Most short biographies of Badri Narayan will tell you he’s a self-taught artist who held onto his childhood fascination for Indian fables, the kind you associate with a favourite grandparent and a cherished bedtime ritual. But this sentence on a BlouinArtinfo bio reveals that this interest went deeper: “As a child, he developed an overwhelming love for storytelling, regaling family and friends with epic narratives and fables of his own making. He eventually began creating small-scale drawings to accompany his imaginative excesses, taking inspiration from the traditional Indian genre of miniatures.”
Badri was no passive listener of tales; he sought active engagement with them. He was adept at illustrating mythological realms and did so for serious academic works as well as children’s literature. But he was also curious about the inner lives of these mythical characters; he evoked empathy for them by showing them as mortals grappling with difficult choices. Or then, he introduced a note of fantasy into a well-worn plotline with the inventiveness of a child. Imagine if a mermaid could intercede on Shakuntala’s behalf and rescue Dushyanta’s ring from the belly of a fish. Wouldn’t that secure their happily-ever-after a bit sooner and spare heartache all around? The creative muscle that children flex so unconsciously when they make art—Badri never lost the use of it.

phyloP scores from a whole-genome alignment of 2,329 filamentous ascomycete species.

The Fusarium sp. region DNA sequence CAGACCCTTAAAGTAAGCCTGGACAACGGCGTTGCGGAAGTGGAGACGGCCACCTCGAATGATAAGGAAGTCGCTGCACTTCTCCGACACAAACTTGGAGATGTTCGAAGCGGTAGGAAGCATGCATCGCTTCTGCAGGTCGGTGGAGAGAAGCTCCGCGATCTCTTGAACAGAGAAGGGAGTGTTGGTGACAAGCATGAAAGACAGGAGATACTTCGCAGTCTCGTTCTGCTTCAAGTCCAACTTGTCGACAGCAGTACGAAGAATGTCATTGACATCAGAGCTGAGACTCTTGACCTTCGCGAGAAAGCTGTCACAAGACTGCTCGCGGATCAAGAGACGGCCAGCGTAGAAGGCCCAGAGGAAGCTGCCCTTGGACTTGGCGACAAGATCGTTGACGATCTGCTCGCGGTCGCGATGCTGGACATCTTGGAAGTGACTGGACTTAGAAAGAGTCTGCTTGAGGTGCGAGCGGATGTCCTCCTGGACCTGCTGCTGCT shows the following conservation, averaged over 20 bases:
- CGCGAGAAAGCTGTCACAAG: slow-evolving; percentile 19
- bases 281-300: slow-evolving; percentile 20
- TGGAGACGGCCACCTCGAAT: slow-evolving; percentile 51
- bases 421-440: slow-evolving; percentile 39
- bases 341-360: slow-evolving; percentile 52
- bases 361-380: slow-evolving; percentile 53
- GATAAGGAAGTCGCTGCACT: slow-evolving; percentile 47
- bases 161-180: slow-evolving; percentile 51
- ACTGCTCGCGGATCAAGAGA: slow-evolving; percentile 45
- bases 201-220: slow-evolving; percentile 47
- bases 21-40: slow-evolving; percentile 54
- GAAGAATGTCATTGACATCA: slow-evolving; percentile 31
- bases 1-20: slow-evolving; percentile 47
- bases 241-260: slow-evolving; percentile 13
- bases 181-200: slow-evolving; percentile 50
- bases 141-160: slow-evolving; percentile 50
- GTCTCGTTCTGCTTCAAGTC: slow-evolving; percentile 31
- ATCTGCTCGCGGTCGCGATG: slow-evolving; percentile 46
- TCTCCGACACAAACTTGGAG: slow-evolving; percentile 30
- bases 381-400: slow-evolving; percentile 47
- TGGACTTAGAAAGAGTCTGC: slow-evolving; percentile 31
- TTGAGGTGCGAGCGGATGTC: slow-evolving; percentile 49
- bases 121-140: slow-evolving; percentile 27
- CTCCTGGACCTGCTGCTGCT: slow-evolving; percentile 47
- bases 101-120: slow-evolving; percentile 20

In the late ’70s and the ’80s, Badri was a regular contributor to the literary arts. He illustrated books of poetry, mythology, fiction and fable. He wrote children’s books based on stories from the Jataka Tales and the Panchatantra for the National Book Trust—you can still get your hands on an original Badri for Rs 17 at their website. One of his collaborators was the great Indian litterateur, Mulk Raj Anand, with whom he worked on the children’s book, ‘Some Street Games of India’.
In a 1965 profile for the Lalit Kala Contemporary journal, art critic Jag Mohan predicted a bright future for the 36-year-old Badri who brought an “intellectual flavour” to his interpretation of such Indian traditions as palm-leaf manuscripts, Kalighat paintings, Adivasi art and Lepakshi murals. Murals and temple drawings were the inspiration for the artist’s childhood works, so it’s not surprising that his earliest muses were characters from the great Indian epics. He would return to them throughout his career; in his late 70s, Badri did a series of paintings on the story of Savitri and Satyavan. It paused on scenes like the one above from Gallery3C, where Savitri is bargaining for her husband’s life with Yama. In Badri’s imagining, even the god of death appears weighed down by the task, his usual boisterousness subdued by Savitri’s devotion.
If you believe that one of the primary functions of art is to offer hope, then you can’t help but be charmed by this artist’s vision. He believed that art could heal; he could think of no greater gift to give to children living in remand homes. He knew art could rekindle a sense of wonder; the word ‘wonderment’ often shows up in reviews of his work and even Badri’s harshest critic would agree that this is a quality in short supply today. And he proved that we don’t have to meekly accept the narratives that have been passed down to us through the ages. We can find creative new ways to rewrite those bedtime stories.